Love-hate relationships

29th October 2009 | Concerts, Daily Life, Musings | 0 comments

Fascinating article in today’s Guardian about the hidden antagonism which some top sportsmen feel, or come to feel, towards their chosen sport. It seems they’re reluctant to voice such feelings because they know the general public regards them as fortunate beyond belief to be living the life that they do. ‘I play tennis for a living even though I hate tennis, hate it with a dark and secret passion and always have’, Andre Agassi is quoted as saying. Other top sportsmen are quoted as saying that when it rains on their way to an outdoor match – football, cricket – they can’t help feeling enormous relief. Why? Because they won’t have to play.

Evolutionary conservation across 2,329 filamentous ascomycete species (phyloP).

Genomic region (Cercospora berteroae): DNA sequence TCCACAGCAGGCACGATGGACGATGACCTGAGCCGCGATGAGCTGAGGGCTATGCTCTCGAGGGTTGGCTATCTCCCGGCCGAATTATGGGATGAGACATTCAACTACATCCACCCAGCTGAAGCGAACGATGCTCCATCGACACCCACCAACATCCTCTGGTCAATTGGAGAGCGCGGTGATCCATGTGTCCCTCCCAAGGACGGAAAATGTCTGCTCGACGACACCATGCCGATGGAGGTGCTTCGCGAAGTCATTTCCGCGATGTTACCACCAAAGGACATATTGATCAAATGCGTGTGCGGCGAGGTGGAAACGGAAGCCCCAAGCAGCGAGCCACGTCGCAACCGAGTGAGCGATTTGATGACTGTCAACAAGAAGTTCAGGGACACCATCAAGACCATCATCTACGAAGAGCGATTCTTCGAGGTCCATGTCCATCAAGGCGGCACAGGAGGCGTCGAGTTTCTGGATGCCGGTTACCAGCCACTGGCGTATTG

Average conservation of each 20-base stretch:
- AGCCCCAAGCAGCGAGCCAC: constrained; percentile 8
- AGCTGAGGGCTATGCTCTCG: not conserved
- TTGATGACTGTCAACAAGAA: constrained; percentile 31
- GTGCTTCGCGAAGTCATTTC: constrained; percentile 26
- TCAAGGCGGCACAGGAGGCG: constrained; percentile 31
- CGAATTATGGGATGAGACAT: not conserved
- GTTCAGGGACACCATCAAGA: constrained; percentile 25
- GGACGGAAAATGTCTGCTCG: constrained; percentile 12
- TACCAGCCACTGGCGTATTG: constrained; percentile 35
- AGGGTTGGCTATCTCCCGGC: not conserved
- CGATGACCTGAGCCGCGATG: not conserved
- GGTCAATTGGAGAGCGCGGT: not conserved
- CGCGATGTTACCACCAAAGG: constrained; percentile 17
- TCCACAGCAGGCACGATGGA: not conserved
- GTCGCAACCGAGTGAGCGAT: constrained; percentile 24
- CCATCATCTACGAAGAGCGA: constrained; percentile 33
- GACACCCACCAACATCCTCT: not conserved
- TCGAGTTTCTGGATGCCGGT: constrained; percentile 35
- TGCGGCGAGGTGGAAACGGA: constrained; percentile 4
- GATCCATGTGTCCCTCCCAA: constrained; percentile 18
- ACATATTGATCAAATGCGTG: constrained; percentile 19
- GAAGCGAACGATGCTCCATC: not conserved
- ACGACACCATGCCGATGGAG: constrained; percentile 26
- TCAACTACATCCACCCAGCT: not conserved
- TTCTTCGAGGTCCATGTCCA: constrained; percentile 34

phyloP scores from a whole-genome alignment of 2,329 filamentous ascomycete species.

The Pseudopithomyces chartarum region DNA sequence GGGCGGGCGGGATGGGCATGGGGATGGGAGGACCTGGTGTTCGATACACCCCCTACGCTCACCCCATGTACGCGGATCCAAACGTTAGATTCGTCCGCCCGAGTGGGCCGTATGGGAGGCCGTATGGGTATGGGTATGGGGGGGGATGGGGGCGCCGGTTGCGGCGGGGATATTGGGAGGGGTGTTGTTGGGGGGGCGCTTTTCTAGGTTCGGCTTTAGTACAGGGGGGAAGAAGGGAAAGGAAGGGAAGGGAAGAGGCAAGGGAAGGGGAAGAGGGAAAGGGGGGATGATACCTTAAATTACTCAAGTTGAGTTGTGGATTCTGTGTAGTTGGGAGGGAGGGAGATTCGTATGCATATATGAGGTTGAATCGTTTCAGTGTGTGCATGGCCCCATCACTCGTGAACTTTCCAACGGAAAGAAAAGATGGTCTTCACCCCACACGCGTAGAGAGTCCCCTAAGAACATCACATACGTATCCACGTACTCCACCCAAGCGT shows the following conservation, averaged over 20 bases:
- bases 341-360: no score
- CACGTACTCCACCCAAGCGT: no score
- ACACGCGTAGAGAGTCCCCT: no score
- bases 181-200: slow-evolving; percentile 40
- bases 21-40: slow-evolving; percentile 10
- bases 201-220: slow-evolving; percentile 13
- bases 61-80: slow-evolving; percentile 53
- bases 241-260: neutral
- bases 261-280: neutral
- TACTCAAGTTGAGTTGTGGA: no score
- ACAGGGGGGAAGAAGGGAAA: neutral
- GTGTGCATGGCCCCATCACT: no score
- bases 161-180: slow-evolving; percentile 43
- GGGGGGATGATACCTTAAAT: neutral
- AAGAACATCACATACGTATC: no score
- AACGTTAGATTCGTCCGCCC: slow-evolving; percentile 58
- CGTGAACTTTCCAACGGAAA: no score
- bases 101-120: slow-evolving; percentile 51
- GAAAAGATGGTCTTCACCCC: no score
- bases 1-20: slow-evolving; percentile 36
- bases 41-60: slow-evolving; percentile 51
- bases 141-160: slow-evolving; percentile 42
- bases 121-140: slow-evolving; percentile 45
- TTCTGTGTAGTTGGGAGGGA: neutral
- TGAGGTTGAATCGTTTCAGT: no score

It’s a little-known fact about many musicians too. No doubt it’s a complex matter, a love-hate relationship rather than simply a matter of ‘hating with a dark and secret passion’. But music and sport definitely have something in common: the need to be on top of your game at all times, the terror of failing in front of an audience, the need to ‘win’ on every occasion, so that you may be asked to play again. Even those who love music deeply can develop a secret aversion to the life of a performer. There’s a famous story of cellist Pablo Casals, who admitted that when he injured his arm in a climbing accident in 1901, his first reaction was one of relief: ‘Thank God, I’ll never have to play the cello again!’

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